Gender differences in tertiary entrance scores

Year: 1994

Author: Peck, Bob, Trimmer, Karen

Type of paper: Abstract refereed

The imbalance between the numbers of male and female students at high levels of achievement continues to attract comment, not only from the public but also from some of those engaged in studies of gender difference. In all Australian States university admission is based primarily on a single aggregate mark (known as Tertiary Entrance Score, Tertiary Entrance Rank, Overall Position, etc.) which is intended to capture students' achievement in a wide range of secondary courses, and which is also intended to be a good predictive measure of aptitude for tertiary study. In some States, students who achieve very high tertiary entrance scores (TES) have not only been able to enter high-demand university courses but are also rewarded with well- publicised awards and exhibitions.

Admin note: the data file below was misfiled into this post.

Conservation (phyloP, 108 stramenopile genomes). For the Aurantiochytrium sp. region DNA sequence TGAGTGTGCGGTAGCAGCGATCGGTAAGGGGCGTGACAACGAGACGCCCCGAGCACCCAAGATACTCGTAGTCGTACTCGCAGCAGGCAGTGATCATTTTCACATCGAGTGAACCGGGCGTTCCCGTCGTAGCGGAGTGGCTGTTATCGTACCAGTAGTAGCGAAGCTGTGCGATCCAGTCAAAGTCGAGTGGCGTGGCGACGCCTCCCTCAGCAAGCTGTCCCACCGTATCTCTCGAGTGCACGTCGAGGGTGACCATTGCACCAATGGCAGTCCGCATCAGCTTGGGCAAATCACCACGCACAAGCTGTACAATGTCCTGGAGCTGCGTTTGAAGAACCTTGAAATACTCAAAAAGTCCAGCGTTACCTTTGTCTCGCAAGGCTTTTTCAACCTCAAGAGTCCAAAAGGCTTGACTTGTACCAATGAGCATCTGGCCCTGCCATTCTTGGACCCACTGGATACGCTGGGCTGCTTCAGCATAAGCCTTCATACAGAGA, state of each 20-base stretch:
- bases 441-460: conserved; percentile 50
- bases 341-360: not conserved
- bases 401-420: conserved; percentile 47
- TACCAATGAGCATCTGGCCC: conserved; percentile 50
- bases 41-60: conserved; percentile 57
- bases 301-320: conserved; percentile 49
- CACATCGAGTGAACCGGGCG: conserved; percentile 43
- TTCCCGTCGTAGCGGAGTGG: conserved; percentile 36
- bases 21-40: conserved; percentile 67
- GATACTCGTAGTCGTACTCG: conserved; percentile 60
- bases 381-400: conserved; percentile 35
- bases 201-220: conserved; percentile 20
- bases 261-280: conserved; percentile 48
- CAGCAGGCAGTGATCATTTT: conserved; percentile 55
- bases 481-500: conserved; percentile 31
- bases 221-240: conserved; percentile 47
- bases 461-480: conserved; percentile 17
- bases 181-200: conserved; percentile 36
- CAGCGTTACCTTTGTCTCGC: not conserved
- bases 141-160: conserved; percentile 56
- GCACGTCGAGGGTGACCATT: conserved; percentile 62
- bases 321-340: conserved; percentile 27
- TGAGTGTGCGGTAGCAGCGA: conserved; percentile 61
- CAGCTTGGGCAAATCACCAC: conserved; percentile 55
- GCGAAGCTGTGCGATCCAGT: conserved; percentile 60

This paper discusses some well-known sources of gender difference and goes on to discuss some features in the formulation of a TES which amplify these differences, namely: (1) males are more variable than females between courses, and thus benefit more from the use of a restricted number of course marks in the TES; (2) males benefit more than females from a lack of requirements for breadth of study.

A number of changes to the formulation of tertiary entrance scores, which will achieve a more equitable outcome, are recommended.